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Apple Sales in China Projected to Fall 50% This Year

Apple Inc is blaming falling company revenues on a slowdown in iPhone sales in China

Apple Inc is blaming falling company revenues on a slowdown in iPhone sales in China, and earlier in the 2019 Apple slashed their quarterly sales forecasts. In the last quarter of 2018 Apple produced $13.2 billion in revenue in China, a deep decline from the $18 billion in 2017's fourth quarter.

The continual decline in sales has caused analysts to predict a 50% slowdown in Apple sales in 2019. Apple stock tumbled at the beginning of the year but has been slowly recovering in recent months.

Apple CEO Tim Cook blamed the lowering sales in part on China's economy when he said, "while we anticipated some challenges in key emerging markets, we did not foresee the magnitude of the economic deceleration, particularly in Greater China."

Not only did Apple not expect China's economic slowdown to be so drastic, neither did many economic analysts.

Increasing tough talk from the American and Chinese state departments has also caused some uncertainty in the market.  Many are worried about a potential trade war between the two economic powerhouses.

Cook also pointed to the trade Sino-American trade tensions as a potential reason behind the slowdown.  Cook said, "the much larger issue is the slowing of the economy, and then the trade tension that has further pressured it."

February was also the worst month for mobile phone shipments in China, furthering concern within the Cupertino-based company.  Mobile phone shipments dropped by 20% in February, an already typically weak month for phone sales in China.

China is one of Apple's most important markets as the country with of 1.386 billion has a penchant for technological gadgets.  But combining an economic slowdown with a saturated phone market is bad news for the American giant.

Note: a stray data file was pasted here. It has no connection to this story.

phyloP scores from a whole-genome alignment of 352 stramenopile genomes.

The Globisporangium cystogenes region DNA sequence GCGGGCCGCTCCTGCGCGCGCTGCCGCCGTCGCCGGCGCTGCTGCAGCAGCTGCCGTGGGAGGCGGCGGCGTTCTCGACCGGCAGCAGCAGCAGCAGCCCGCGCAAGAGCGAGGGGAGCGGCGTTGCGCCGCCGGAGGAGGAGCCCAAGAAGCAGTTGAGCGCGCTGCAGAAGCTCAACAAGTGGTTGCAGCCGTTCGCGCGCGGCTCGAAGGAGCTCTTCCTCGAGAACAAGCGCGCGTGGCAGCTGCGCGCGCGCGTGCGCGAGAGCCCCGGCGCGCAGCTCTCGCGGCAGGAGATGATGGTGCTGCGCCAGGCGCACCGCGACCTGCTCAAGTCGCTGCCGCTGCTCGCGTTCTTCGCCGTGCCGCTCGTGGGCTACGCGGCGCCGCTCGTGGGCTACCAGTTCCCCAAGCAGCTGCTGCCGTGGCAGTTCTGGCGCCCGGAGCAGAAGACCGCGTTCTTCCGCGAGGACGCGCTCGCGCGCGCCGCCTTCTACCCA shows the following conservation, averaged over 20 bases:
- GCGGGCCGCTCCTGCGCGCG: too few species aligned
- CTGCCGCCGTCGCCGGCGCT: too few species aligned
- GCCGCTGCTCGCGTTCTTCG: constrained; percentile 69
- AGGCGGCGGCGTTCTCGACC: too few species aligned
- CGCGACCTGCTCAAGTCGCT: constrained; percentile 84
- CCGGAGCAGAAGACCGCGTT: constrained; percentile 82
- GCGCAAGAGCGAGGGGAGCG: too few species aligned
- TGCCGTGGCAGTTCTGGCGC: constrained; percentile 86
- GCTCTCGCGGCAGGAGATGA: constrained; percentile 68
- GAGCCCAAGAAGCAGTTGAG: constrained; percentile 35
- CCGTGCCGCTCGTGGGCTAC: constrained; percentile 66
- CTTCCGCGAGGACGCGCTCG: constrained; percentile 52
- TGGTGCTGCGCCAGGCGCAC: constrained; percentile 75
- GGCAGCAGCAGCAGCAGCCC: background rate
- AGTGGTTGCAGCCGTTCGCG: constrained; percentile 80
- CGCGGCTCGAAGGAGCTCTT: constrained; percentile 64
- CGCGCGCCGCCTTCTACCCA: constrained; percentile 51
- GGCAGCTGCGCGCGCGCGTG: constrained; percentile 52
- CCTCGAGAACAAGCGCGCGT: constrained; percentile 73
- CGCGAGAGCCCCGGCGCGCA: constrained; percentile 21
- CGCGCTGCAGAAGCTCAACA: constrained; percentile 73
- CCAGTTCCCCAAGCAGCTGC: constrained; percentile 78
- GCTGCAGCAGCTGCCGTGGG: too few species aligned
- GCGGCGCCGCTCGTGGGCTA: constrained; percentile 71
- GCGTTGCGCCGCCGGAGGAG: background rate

Many retailers already have too many phones in stock, and some stores have even resorted to slashing the price on some Apple products.  Analysts have pointed to some of Apple's shortcomings including their commitment to high-price points as another reason for Apple's struggles.

Apple has also tried to cut the price of iPhone's in China in order to generate more interests in their products, but this strategy has not paid off so far.  Researchers from Longbow Research said that iPhone searches also dropped 47% in February, indicating that a good deal has not been enough to entice Chinese buyers.

Apple has also had to contend with the growth of Chinese multinational phone company Huawei.  Apple's competition is usually Google's Android, but in China, the home-grown Huawei is China's biggest rival.

Huawei has come under fire from the American and Canadian governments, and the Chinese company has been unable to penetrate the American market.

While troubles for Apple's biggest rival in China might look good for Apple on the surface level, the American company has been wary of the Chinese company coming down hard on the California-based tech giant.  So far, the Chinese government has not put any public pressure on Apple, but it relations between China and the US worsen, then Apple could be caught in the crossfire.

The slowing Chinese market has impacted Apple as a whole, and the company is looking to make up the numbers in other ways.  The company will likely have to resort to ambitious moves typically uncharacteristic of Tim Cook's reign at the top of the company.

Some analysts have suggested that Apple should purchase Activision Blizzard, a video game company.  Mobile gaming is a huge market, and Apple could stand to increase iPhone sales by releasing their own exclusive games.  The best way to carry out this strategy would be to purchase their own video game developer, then Apple could stand to benefit twice in terms of sales.

Apple will need to open up other avenues if it wants to keep revenue high despite the lowering Chinese market, especially as it looks like the company's problems in the region look to persist.

This is a contribution from a solution to startup venture.


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